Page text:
Controls loom for showroom flats
Joyce Ng and Paggie Leung
Developers may be forced to provide an unfurnished flat in showrooms in the future so buyers can judge how big a home they are going to get.
'There is room for improvement in the few showrooms we have visited recently,' housing minister Eva Cheng said after inspecting two show flats of Cheung Kong's Festival City development in Tai Wai yesterday. She also visited mock-up properties for the company's Meridian Hill and for Henderson's Paramount last month.
Buyers are confronted with mock-ups missing the front door and external walls, glass used as partitions, and ceilings higher than the actual height, which Cheng said would give them a wrong concept of the actual flat space.
She noted that visitors were banned from taking photos and measurements in the mock-up flats. 'Improvement is needed, as these are basic rights of consumers,' she said.
Developers should also label which furniture in a showroom would be in the real flat. An unfurnished flat would accurately indicate the actual size, she said.
Cheng's findings coincide with the findings in a South China Morning Post report in December, which detailed the features used in showrooms by the five major developers. These included extra-shallow wardrobes, encroachment on public space outside, the merger of two rooms, and a ceiling higher than the actual one.
The Consumer Council would welcome regulations on mock-up flats. The council has received one complaint in each of the years 2007, 2008 and this year. The complainant in the most recent case found the partitions in the real flat different from the showroom.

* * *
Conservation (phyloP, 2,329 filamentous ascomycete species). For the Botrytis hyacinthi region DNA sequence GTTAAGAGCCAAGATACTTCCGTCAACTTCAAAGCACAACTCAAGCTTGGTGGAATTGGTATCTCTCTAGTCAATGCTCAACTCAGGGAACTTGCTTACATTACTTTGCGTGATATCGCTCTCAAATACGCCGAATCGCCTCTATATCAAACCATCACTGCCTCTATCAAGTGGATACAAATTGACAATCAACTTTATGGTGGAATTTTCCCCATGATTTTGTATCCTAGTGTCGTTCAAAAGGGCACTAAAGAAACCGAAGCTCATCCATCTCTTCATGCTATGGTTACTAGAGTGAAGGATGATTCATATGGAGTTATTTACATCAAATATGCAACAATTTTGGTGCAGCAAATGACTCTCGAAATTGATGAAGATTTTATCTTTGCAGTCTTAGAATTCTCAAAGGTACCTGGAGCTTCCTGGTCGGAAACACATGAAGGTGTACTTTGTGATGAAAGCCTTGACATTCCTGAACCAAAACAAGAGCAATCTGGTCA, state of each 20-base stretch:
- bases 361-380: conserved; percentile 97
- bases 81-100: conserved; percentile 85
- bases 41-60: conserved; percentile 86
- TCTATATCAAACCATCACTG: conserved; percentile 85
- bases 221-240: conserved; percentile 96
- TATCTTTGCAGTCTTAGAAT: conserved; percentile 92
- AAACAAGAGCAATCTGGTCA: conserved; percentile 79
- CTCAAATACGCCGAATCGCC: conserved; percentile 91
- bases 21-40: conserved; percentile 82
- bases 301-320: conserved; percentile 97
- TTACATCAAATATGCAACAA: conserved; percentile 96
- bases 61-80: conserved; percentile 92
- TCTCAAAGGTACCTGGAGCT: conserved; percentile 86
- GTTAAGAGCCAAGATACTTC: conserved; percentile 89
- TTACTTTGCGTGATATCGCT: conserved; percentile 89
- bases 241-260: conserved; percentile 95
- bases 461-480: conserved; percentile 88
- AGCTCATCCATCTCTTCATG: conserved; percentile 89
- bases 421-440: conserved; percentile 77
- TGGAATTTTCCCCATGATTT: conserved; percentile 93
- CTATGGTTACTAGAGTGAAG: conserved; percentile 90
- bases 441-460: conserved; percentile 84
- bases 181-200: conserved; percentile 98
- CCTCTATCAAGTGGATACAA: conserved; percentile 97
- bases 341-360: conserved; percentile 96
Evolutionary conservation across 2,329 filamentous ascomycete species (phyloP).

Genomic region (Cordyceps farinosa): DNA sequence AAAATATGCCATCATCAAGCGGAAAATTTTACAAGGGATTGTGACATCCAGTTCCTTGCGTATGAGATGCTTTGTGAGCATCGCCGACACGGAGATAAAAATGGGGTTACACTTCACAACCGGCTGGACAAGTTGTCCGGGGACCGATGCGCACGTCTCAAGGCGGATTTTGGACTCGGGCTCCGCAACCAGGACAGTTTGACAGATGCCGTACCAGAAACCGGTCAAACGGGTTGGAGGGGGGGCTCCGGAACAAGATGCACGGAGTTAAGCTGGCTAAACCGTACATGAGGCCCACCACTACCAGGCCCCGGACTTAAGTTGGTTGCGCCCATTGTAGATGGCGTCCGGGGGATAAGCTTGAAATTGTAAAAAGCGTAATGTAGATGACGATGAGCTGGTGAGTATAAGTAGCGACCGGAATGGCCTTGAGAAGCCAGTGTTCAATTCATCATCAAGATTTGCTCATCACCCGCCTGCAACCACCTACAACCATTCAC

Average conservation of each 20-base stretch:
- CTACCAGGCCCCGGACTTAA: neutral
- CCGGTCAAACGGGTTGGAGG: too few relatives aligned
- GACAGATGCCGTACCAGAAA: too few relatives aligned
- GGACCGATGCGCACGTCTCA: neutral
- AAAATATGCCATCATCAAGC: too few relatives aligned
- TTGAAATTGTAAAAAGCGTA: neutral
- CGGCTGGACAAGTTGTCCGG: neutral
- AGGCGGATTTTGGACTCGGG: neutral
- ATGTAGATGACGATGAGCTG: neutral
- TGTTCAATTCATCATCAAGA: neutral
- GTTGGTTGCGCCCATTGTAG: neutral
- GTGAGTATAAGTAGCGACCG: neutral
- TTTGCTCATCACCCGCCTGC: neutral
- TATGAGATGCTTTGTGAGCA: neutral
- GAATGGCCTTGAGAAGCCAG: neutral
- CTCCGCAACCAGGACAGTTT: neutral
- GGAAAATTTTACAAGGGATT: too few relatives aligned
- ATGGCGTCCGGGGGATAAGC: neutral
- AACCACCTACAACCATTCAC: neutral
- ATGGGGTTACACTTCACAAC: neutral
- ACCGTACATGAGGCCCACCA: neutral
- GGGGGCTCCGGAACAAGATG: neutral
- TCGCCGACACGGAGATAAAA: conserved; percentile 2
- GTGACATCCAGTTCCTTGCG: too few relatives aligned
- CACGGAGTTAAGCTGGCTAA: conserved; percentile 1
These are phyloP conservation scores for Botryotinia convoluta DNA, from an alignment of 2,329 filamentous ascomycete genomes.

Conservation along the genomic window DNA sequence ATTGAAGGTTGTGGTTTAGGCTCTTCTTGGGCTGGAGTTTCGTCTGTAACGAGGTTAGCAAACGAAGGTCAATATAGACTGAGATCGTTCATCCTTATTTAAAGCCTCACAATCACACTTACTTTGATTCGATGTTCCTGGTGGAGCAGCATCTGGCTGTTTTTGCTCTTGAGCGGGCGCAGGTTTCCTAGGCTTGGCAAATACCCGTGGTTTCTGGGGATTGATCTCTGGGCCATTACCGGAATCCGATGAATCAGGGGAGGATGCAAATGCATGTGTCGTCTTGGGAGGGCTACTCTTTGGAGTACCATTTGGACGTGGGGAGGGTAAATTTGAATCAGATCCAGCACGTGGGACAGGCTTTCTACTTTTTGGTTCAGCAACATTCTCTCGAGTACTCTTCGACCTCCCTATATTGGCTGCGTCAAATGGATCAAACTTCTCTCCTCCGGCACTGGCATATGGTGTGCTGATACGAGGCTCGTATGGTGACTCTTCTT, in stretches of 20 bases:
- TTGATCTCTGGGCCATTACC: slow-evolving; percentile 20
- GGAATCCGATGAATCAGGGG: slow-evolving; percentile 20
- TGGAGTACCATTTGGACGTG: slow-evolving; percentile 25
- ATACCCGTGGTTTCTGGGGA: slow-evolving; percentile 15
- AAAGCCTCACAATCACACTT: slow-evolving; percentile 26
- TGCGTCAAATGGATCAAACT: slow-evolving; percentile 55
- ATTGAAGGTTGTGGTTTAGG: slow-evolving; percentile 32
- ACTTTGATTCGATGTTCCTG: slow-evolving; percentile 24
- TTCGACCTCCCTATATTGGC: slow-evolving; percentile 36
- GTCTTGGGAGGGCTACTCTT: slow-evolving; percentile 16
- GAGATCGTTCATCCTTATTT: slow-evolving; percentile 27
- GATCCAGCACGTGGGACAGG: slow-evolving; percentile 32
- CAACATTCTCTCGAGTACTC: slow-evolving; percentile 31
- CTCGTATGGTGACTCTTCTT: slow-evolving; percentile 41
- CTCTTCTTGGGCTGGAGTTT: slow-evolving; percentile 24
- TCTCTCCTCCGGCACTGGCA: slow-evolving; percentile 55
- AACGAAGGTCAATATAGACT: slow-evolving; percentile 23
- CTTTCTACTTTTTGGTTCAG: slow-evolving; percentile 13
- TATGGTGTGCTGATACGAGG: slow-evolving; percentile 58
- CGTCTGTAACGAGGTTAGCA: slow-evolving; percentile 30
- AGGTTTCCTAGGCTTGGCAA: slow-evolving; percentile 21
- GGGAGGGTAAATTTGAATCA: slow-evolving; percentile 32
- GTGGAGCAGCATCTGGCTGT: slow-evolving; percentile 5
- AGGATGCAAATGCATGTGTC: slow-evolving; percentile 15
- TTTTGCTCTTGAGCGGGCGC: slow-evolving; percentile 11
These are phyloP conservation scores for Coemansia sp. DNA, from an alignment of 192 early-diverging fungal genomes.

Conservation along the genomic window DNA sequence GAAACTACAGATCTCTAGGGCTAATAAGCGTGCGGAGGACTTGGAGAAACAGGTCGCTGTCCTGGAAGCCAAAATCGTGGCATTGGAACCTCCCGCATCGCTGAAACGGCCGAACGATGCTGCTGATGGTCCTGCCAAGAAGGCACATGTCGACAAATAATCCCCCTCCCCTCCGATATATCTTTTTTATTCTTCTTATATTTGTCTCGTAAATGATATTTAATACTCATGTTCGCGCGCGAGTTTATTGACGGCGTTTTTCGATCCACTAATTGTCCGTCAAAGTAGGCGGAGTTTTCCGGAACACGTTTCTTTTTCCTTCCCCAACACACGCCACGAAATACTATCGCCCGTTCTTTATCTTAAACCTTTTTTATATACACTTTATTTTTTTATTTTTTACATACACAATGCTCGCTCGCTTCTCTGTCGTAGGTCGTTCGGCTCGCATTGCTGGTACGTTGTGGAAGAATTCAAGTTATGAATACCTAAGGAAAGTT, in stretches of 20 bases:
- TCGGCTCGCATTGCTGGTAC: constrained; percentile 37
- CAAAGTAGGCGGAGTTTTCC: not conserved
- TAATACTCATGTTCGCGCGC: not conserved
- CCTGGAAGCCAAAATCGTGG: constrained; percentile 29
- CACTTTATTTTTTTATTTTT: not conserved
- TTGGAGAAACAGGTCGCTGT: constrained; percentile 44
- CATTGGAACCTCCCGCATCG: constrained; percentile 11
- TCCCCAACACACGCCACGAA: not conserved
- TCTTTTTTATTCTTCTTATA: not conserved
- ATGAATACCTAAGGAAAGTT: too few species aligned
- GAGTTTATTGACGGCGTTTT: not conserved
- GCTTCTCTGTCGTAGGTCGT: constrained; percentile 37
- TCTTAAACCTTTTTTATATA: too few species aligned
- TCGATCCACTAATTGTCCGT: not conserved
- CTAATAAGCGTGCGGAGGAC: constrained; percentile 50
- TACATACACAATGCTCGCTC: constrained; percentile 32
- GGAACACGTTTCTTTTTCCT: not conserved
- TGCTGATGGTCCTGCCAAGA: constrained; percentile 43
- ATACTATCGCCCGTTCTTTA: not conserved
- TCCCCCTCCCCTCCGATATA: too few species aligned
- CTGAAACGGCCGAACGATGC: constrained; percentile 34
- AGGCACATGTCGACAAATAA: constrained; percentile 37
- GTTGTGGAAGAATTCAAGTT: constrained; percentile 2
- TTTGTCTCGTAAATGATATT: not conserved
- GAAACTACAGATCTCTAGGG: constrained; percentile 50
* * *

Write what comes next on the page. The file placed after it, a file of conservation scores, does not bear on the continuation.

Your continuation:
In the 2007 case, the buyer found only two television sets were provided in the real flat. He thought - without referring to the sales brochure - that he would get four as seen in the show flat. In the remaining case, the buyer was forbidden from taking photos and measurements.
One woman who visited the show flats for Festival City yesterday said she backed legislation for restrictions on such flats and on the selling of uncompleted flats.
Having visited many different showrooms recently, she said the materials used in show flats were of very good quality, which might be different from the actual property a buyer would get. 'And the furniture should not be too small,' she said, or that would give buyers the wrong impression of space. She said it would be best if the developers were required to show unfurnished units to prospective buyers.
Midland Realty said it welcomed such a proposal, as it would reduce disputes between buyers and sellers and give buyers more confidence to invest. Dr Lawrence Poon Wing-cheung, of the Institute of Surveyors, said measures for mock-up flats were long overdue. Developers should be prevented from using glass partitions - usually thinner than the real ones - to make flats look more spacious.